Human Rights Due Diligence

What is Human Rights Due Diligence (HRDD)?

Human Rights Due Diligence (HRDD) is an approach by which companies minimise their negative impacts on human rights and maximise their positive impacts. This applies to their own operations, and also the suppliers and services used by the company.

HRDD is the process of identifying, assessing, preventing, mitigating and remedying negative human rights impacts, and being accountable for how the company has done this.

Negative human rights impacts are related to internationally recognised human rights, as enshrined in the International Bill of Human Rights and the fundamental conventions of the International Labour Organisation (ILO) These conventions include protection against forced and child labour, the right to health, the right to collective bargaining and the right not to be discriminated against. In addition, companies must not adversely affect indigenous peoples’ land or cultural rights, employees’ freedom of thought, and the right to a healthy environment.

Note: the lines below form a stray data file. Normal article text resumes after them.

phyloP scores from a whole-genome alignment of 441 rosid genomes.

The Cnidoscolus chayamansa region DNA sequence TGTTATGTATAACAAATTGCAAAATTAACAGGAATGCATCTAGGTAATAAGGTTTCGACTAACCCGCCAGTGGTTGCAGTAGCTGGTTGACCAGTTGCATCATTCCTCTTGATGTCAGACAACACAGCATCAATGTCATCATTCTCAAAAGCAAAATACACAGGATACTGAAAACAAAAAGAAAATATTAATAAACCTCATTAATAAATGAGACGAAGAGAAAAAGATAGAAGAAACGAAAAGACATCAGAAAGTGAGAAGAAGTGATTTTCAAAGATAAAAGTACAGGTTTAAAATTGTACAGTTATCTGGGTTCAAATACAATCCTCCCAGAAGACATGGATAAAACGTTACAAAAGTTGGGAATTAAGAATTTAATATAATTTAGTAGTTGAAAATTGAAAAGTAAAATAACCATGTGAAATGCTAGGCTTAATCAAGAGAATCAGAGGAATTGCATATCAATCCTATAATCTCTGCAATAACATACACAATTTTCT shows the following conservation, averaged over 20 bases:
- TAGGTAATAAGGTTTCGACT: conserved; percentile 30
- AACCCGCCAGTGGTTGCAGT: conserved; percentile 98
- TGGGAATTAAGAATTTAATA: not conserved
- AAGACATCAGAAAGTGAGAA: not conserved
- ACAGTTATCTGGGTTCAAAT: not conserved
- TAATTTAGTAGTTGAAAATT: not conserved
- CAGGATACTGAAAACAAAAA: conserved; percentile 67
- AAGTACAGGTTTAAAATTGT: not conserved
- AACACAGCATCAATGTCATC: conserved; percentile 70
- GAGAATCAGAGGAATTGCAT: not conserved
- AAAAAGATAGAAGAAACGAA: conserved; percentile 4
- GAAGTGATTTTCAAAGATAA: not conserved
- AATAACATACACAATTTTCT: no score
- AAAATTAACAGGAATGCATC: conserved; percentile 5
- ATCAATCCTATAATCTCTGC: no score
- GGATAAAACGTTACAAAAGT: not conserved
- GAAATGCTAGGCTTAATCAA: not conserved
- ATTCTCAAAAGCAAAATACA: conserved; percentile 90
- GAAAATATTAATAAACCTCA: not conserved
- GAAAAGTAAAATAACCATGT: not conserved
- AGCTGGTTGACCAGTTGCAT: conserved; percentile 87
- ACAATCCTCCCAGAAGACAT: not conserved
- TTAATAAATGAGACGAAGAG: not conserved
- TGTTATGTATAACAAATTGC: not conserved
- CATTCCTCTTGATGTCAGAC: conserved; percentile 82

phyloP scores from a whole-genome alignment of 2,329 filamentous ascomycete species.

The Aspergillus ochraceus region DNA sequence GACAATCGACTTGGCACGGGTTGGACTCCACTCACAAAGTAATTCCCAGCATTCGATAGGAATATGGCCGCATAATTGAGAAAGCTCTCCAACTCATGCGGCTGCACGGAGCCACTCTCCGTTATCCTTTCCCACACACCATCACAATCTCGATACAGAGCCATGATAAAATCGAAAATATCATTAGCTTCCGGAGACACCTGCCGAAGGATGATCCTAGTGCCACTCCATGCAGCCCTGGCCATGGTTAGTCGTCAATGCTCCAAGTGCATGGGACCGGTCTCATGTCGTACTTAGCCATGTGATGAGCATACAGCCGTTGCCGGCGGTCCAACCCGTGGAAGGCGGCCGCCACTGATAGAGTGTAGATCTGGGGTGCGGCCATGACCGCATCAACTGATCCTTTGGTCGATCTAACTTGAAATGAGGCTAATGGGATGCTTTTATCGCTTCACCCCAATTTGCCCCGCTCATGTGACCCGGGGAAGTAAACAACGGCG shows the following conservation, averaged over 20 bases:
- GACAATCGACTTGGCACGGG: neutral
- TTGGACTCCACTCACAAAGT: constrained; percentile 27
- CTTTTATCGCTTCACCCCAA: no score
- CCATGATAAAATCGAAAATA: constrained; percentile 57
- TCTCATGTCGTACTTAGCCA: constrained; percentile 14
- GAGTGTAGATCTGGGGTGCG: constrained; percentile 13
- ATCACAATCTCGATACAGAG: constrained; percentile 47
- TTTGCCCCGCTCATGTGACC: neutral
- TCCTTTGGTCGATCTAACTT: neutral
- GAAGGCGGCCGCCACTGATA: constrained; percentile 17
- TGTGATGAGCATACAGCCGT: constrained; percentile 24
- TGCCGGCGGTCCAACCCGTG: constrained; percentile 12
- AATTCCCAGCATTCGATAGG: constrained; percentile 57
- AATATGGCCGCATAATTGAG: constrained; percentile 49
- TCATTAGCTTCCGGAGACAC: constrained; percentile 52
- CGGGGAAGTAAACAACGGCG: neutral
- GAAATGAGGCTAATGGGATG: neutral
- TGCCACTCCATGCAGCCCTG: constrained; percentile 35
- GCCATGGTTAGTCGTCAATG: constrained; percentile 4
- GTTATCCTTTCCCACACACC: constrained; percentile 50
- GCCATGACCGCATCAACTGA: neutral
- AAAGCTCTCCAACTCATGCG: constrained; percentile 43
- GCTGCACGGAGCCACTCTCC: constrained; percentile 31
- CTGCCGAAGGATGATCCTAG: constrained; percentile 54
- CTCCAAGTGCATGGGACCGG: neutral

Who is the HRDD relevant for?

In 2011, the UN Guiding Principles for Business and Human Rights were published, stating that companies must respect human rights. These Guiding Principles are based on the HRDD.

More and more national laws require companies to conduct human rights due diligence. Moreover, the HRDD has been integrated into the EU Green Deal, meaning that the HRDD is required to comply with the EU taxonomy and is also a central part of the disclosure requirements of the CSRD. Read our article on EU taxonomy for more information.

Why is it important?

The EU will soon adopt its own mandatory HRDD legislation that will require all large companies in the EU to implement HRDD.